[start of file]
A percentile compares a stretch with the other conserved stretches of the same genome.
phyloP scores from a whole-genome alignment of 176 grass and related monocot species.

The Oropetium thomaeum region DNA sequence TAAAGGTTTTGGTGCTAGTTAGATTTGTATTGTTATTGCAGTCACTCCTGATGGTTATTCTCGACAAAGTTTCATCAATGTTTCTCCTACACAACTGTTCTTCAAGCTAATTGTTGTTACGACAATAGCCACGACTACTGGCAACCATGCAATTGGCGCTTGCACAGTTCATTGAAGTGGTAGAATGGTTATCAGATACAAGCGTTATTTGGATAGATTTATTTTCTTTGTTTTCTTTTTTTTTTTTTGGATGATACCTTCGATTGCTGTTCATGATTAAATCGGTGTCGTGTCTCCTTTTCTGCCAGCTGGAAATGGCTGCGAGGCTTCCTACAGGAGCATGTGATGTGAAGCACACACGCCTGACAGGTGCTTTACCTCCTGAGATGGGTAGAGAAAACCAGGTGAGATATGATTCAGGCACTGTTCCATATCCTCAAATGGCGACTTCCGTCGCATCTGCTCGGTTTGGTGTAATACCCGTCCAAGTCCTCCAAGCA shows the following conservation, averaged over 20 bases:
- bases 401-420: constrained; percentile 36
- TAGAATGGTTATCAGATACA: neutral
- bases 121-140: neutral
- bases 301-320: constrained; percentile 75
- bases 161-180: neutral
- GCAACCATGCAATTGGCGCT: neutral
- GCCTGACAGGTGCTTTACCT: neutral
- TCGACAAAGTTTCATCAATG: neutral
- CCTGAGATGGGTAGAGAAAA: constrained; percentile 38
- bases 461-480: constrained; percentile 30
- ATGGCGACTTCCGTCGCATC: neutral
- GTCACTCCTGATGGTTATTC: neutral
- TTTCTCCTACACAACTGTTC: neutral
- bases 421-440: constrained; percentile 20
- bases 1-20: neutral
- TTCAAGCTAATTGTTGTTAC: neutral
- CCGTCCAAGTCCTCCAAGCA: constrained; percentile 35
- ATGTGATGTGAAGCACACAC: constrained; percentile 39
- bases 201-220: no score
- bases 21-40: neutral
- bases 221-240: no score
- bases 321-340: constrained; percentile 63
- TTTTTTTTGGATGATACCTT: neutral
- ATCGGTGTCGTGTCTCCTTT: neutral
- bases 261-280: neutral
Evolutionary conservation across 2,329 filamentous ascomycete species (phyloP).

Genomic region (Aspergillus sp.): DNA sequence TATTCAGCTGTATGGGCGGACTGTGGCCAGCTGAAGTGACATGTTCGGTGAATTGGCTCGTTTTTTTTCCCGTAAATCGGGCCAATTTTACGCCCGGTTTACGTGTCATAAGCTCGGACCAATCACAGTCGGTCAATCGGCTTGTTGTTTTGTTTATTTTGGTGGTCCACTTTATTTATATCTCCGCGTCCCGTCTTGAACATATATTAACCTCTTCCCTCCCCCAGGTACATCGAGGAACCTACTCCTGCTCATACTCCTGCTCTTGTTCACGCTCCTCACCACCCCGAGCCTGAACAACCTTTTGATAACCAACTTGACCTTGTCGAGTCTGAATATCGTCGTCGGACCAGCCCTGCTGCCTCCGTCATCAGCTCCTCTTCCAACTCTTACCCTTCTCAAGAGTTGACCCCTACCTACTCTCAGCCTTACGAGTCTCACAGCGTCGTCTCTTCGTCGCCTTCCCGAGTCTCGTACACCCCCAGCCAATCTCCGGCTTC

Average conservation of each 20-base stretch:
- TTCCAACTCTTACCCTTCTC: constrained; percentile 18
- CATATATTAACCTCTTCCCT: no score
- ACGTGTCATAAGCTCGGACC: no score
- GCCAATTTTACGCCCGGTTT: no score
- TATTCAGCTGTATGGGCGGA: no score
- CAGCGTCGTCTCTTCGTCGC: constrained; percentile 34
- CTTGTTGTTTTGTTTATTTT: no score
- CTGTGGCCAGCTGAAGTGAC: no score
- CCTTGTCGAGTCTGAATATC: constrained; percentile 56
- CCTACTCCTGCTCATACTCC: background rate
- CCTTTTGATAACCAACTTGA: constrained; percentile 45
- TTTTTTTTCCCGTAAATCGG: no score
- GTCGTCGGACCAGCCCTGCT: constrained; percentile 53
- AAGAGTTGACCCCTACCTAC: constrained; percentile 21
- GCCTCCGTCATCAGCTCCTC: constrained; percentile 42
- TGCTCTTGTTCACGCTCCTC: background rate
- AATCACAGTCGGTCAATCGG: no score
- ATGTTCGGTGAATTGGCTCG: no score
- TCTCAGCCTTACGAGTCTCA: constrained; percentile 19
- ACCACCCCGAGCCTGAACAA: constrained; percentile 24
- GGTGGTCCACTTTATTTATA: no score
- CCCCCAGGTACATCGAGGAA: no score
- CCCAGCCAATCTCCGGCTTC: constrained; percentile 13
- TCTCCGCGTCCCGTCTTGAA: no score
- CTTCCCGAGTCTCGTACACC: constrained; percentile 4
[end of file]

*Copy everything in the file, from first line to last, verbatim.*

A percentile compares a stretch with the other conserved stretches of the same genome.
phyloP scores from a whole-genome alignment of 176 grass and related monocot species.

The Oropetium thomaeum region DNA sequence TAAAGGTTTTGGTGCTAGTTAGATTTGTATTGTTATTGCAGTCACTCCTGATGGTTATTCTCGACAAAGTTTCATCAATGTTTCTCCTACACAACTGTTCTTCAAGCTAATTGTTGTTACGACAATAGCCACGACTACTGGCAACCATGCAATTGGCGCTTGCACAGTTCATTGAAGTGGTAGAATGGTTATCAGATACAAGCGTTATTTGGATAGATTTATTTTCTTTGTTTTCTTTTTTTTTTTTTGGATGATACCTTCGATTGCTGTTCATGATTAAATCGGTGTCGTGTCTCCTTTTCTGCCAGCTGGAAATGGCTGCGAGGCTTCCTACAGGAGCATGTGATGTGAAGCACACACGCCTGACAGGTGCTTTACCTCCTGAGATGGGTAGAGAAAACCAGGTGAGATATGATTCAGGCACTGTTCCATATCCTCAAATGGCGACTTCCGTCGCATCTGCTCGGTTTGGTGTAATACCCGTCCAAGTCCTCCAAGCA shows the following conservation, averaged over 20 bases:
- bases 401-420: constrained; percentile 36
- TAGAATGGTTATCAGATACA: neutral
- bases 121-140: neutral
- bases 301-320: constrained; percentile 75
- bases 161-180: neutral
- GCAACCATGCAATTGGCGCT: neutral
- GCCTGACAGGTGCTTTACCT: neutral
- TCGACAAAGTTTCATCAATG: neutral
- CCTGAGATGGGTAGAGAAAA: constrained; percentile 38
- bases 461-480: constrained; percentile 30
- ATGGCGACTTCCGTCGCATC: neutral
- GTCACTCCTGATGGTTATTC: neutral
- TTTCTCCTACACAACTGTTC: neutral
- bases 421-440: constrained; percentile 20
- bases 1-20: neutral
- TTCAAGCTAATTGTTGTTAC: neutral
- CCGTCCAAGTCCTCCAAGCA: constrained; percentile 35
- ATGTGATGTGAAGCACACAC: constrained; percentile 39
- bases 201-220: no score
- bases 21-40: neutral
- bases 221-240: no score
- bases 321-340: constrained; percentile 63
- TTTTTTTTGGATGATACCTT: neutral
- ATCGGTGTCGTGTCTCCTTT: neutral
- bases 261-280: neutral
Evolutionary conservation across 2,329 filamentous ascomycete species (phyloP).

Genomic region (Aspergillus sp.): DNA sequence TATTCAGCTGTATGGGCGGACTGTGGCCAGCTGAAGTGACATGTTCGGTGAATTGGCTCGTTTTTTTTCCCGTAAATCGGGCCAATTTTACGCCCGGTTTACGTGTCATAAGCTCGGACCAATCACAGTCGGTCAATCGGCTTGTTGTTTTGTTTATTTTGGTGGTCCACTTTATTTATATCTCCGCGTCCCGTCTTGAACATATATTAACCTCTTCCCTCCCCCAGGTACATCGAGGAACCTACTCCTGCTCATACTCCTGCTCTTGTTCACGCTCCTCACCACCCCGAGCCTGAACAACCTTTTGATAACCAACTTGACCTTGTCGAGTCTGAATATCGTCGTCGGACCAGCCCTGCTGCCTCCGTCATCAGCTCCTCTTCCAACTCTTACCCTTCTCAAGAGTTGACCCCTACCTACTCTCAGCCTTACGAGTCTCACAGCGTCGTCTCTTCGTCGCCTTCCCGAGTCTCGTACACCCCCAGCCAATCTCCGGCTTC

Average conservation of each 20-base stretch:
- TTCCAACTCTTACCCTTCTC: constrained; percentile 18
- CATATATTAACCTCTTCCCT: no score
- ACGTGTCATAAGCTCGGACC: no score
- GCCAATTTTACGCCCGGTTT: no score
- TATTCAGCTGTATGGGCGGA: no score
- CAGCGTCGTCTCTTCGTCGC: constrained; percentile 34
- CTTGTTGTTTTGTTTATTTT: no score
- CTGTGGCCAGCTGAAGTGAC: no score
- CCTTGTCGAGTCTGAATATC: constrained; percentile 56
- CCTACTCCTGCTCATACTCC: background rate
- CCTTTTGATAACCAACTTGA: constrained; percentile 45
- TTTTTTTTCCCGTAAATCGG: no score
- GTCGTCGGACCAGCCCTGCT: constrained; percentile 53
- AAGAGTTGACCCCTACCTAC: constrained; percentile 21
- GCCTCCGTCATCAGCTCCTC: constrained; percentile 42
- TGCTCTTGTTCACGCTCCTC: background rate
- AATCACAGTCGGTCAATCGG: no score
- ATGTTCGGTGAATTGGCTCG: no score
- TCTCAGCCTTACGAGTCTCA: constrained; percentile 19
- ACCACCCCGAGCCTGAACAA: constrained; percentile 24
- GGTGGTCCACTTTATTTATA: no score
- CCCCCAGGTACATCGAGGAA: no score
- CCCAGCCAATCTCCGGCTTC: constrained; percentile 13
- TCTCCGCGTCCCGTCTTGAA: no score
- CTTCCCGAGTCTCGTACACC: constrained; percentile 4